Steiner: I always think of the cartoons that I do as little dramas or little plays with one line of dialogue. There is a setting and there are characters involved so it is a bit of storytelling. It’s very different storytelling from writing novels because it’s over in an instant, but, yes, it is storytelling.


OM: You are the man behind one of the most famous of all New Yorker cartoons, “On the Internet, nobody knows you’re a dog.” Your current cartoons are pretty political. So often now writers are told to not do anything to alienate half their potential audience. Is it ever a concern for you that you might tick off someone and lose a potential reader?   

Steiner: No, it’s not. First of all, I don’t have huge numbers of readers or followers of my cartoons, which just appear on a blog and a little bit on Facebook and Twitter. And all cartoons are supposed to be offensive. They should be a little bit disruptive and transgressive. So, yeah, I guess I don’t worry about that.



OM: Were you also always interested in writing? What moved you to start writing novels?  

Steiner: I was not always interested in writing, but once I started reading great literature professionally, which means critically, and trying to discern what was going on, I got interested in it. I wrote some short stories when I was in graduate school and after that when I was a teacher, none of which were published. But I still didn’t think of myself as a writer or even necessarily as any good at it. But I started keeping a journal when my father was ill. It was a terminal illness, and it caused me to start thinking about his relationship with me and my relationship with him. It wasn’t a bad relationship, but it was interesting because father/son relationships are always interesting, and I kept this journal. I gradually starting fictionalizing the two characters, a father and son, and it morphed into a novel. I showed it to a friend of mine and he was impressed and thought I ought to show it to an agent. I did that, and the agent liked it and took it on. He wasn’t able to sell it, but it got me started. The writing was such a pleasure for me that I immediately started writing another one, and it came easily to me. It’s not that it wasn’t work, but it wasn’t painful work. It was work that I really enjoyed.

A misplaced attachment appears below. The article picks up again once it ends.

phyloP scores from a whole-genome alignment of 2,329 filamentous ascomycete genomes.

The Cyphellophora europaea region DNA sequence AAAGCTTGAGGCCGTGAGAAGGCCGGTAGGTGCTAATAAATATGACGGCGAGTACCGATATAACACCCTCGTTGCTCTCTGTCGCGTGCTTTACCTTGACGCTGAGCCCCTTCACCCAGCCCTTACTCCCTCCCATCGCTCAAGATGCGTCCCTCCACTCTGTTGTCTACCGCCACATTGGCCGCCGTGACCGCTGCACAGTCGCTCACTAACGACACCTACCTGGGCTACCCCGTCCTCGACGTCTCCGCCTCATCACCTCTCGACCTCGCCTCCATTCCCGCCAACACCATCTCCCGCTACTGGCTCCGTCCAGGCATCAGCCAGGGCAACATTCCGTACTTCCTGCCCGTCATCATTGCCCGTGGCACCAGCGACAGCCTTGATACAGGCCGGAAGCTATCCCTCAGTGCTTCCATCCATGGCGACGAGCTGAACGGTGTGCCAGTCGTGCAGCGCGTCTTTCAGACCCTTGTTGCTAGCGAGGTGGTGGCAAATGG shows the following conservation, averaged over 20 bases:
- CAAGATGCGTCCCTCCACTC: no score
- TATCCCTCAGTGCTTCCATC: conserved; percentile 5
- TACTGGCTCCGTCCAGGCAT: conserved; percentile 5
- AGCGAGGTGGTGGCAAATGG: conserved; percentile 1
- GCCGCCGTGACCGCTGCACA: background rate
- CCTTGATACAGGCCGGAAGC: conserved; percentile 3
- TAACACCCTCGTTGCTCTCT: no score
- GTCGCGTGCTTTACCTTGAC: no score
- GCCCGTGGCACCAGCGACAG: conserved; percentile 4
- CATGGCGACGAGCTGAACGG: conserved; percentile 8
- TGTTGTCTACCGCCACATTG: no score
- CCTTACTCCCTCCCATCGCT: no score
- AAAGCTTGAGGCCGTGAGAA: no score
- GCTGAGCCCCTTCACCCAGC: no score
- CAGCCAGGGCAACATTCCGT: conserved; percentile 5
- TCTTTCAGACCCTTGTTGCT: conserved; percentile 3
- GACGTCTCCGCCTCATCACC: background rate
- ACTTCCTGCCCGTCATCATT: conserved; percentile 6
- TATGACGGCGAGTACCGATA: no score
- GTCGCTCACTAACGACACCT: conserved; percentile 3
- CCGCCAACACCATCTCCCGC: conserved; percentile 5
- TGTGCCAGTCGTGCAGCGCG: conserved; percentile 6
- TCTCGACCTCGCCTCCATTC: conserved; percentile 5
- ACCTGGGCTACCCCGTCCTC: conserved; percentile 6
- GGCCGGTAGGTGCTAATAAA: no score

OM: Your settings are very akin to a character. Is that a conscious thing? Was it always your intention? 

Steiner: I think it’s natural. I’m not a writer who wants people to say as they’re reading it, “oh this is great writing.” I want it to kind of disappear. I don’t want to be an intermediary and obviously explaining, obviously illuminating. I don’t want to do clever stuff. It’s hard to do that because the temptation is always there to show off a little bit, but I want to disappear. One way to make that happen is to have something more interesting than me in the foreground, have an interesting setting, have an interesting set of events, have an interesting set of characters and let them tell the story rather than me telling the story.


OM: Which most often comes first for you – the plot or a character? 

Steiner: Oh, the character. The character is everything for me. When I start a book, I usually have a vague idea of where I want it to go, but that’s about all. I may have some sense of what the resolution should be, but I haven’t got any idea of how I’m going to get there. Writing the new one I didn’t even know what the resolution would be. I mean, I knew what the historical resolution was but as far as the characters who were involved, no. I didn’t mean to begin with Willi Geismeier, who was not supposed to be the main character. Maximillian was supposed to be my main character. I realized what the theme of the book was – about how to remain a good person in bad times – the more powerful person to carry that load was a policeman, so that’s how Willi Geismeier showed up. There was a crime, and his character as he appeared in my mind was sort of magnetic and interesting to me. He’s a little bit like Louis Morgon, that kind of curmudgeonly outsider who doesn’t like the way that things are usually done and develops his own way of doing things and so on. So I guess I write the books in order to know how things turn out.